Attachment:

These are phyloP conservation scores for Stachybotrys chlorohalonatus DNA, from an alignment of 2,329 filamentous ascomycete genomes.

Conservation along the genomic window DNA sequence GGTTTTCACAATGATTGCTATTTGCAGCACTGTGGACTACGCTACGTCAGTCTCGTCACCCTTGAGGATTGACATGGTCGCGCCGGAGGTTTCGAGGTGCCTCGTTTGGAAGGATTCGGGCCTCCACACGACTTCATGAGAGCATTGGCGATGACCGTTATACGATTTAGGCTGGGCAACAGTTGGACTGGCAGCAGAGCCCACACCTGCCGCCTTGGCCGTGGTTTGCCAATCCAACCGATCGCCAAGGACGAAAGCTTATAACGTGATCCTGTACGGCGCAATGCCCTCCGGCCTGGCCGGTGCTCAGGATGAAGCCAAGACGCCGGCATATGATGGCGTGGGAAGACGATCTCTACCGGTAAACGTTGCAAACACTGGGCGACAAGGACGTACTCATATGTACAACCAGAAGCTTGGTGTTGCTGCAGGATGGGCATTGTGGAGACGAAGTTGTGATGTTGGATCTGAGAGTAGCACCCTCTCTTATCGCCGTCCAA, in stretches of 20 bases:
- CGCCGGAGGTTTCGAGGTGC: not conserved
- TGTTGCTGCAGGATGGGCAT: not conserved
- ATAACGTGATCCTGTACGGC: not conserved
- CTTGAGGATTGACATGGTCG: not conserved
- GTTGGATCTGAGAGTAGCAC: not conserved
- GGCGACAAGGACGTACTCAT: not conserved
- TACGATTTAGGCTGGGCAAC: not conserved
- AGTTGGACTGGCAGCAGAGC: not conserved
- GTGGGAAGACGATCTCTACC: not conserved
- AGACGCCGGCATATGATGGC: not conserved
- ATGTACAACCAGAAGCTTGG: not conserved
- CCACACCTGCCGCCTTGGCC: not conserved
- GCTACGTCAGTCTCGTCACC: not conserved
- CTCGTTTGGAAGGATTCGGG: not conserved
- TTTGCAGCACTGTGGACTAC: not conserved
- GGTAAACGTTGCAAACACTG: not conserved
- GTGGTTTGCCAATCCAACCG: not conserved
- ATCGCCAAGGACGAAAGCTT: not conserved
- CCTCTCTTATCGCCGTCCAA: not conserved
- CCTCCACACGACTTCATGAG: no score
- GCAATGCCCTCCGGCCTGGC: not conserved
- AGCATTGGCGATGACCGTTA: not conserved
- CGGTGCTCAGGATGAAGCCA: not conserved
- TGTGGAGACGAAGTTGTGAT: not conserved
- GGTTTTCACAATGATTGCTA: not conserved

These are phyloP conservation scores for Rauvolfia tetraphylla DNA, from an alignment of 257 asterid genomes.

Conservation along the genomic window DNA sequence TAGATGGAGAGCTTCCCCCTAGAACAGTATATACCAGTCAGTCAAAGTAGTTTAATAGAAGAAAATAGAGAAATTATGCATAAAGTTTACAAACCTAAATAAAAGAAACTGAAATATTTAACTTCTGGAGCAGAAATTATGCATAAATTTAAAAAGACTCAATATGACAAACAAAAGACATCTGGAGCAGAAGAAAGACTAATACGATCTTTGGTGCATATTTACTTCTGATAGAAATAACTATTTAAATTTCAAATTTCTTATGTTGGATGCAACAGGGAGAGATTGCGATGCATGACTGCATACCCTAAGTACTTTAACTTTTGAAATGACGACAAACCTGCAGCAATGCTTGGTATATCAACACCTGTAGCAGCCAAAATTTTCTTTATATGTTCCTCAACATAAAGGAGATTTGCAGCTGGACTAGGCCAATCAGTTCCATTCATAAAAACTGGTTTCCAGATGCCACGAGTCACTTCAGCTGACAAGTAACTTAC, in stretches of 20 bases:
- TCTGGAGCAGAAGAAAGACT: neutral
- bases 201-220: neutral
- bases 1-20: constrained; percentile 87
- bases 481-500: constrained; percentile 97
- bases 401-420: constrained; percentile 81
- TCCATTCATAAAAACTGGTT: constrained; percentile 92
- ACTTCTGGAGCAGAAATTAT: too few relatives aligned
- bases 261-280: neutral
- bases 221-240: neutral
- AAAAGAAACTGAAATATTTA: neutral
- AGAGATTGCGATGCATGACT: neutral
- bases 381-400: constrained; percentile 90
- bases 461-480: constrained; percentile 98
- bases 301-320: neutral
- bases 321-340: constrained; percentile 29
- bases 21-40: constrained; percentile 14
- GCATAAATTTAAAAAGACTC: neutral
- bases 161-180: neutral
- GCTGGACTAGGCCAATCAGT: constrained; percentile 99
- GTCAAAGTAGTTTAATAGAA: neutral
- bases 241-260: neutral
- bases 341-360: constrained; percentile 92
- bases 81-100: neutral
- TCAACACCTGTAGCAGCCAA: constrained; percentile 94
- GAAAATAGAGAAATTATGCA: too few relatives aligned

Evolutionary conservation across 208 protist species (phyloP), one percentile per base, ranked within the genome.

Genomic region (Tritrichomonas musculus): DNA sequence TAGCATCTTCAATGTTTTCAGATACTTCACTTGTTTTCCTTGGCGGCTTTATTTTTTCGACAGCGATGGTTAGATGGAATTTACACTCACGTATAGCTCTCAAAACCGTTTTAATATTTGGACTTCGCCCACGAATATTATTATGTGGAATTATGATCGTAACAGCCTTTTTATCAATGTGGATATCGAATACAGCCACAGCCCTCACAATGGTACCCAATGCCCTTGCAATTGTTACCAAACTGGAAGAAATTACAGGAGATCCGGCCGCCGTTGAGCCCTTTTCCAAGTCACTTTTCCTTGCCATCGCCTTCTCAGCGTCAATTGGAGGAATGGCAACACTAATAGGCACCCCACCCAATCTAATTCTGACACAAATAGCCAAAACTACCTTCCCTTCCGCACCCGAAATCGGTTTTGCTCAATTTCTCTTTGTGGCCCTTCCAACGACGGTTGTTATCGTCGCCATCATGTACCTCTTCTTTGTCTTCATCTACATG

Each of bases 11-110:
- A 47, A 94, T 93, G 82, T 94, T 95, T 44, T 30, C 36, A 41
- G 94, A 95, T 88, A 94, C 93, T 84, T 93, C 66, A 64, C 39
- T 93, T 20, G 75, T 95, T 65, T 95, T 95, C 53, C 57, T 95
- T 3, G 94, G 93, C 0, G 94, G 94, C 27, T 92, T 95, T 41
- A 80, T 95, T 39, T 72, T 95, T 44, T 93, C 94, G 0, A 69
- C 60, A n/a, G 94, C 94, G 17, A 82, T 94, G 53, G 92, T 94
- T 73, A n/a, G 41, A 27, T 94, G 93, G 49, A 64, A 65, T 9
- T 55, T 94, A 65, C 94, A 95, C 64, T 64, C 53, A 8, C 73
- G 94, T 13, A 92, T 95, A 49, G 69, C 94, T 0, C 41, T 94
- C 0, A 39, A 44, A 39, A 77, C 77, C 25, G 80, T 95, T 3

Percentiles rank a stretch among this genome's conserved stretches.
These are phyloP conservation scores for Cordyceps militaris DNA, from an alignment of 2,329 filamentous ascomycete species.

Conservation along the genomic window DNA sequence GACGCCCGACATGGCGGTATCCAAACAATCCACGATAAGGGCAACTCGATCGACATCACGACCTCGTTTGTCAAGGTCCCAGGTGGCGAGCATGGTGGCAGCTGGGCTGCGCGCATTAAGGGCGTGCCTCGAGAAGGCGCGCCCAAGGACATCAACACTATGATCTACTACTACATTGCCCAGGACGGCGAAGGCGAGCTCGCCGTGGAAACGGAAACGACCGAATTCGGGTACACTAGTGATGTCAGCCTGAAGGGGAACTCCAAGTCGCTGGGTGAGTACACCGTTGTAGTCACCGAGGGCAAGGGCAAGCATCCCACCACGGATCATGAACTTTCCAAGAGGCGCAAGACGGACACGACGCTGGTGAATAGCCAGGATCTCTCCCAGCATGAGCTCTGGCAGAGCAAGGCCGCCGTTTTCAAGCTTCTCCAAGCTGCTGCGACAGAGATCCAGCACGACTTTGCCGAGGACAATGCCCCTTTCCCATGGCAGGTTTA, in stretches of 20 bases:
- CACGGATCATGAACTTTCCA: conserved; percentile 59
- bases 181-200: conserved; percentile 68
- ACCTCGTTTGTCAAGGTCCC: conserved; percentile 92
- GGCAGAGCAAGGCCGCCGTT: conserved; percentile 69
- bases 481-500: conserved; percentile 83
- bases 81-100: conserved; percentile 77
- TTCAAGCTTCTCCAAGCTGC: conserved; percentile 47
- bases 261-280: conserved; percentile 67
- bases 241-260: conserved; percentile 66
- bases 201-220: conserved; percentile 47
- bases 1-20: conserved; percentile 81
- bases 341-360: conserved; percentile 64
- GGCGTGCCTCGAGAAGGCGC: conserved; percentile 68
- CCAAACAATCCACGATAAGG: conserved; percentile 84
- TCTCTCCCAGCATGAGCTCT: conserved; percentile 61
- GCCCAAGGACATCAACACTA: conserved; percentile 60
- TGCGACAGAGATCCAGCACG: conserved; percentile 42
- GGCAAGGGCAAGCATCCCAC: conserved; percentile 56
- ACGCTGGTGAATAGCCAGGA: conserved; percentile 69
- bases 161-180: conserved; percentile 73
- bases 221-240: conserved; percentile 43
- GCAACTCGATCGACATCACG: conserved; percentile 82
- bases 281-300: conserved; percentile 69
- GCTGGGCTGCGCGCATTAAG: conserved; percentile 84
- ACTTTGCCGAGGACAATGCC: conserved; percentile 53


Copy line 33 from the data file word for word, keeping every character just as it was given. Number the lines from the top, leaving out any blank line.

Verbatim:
- bases 481-500: constrained; percentile 97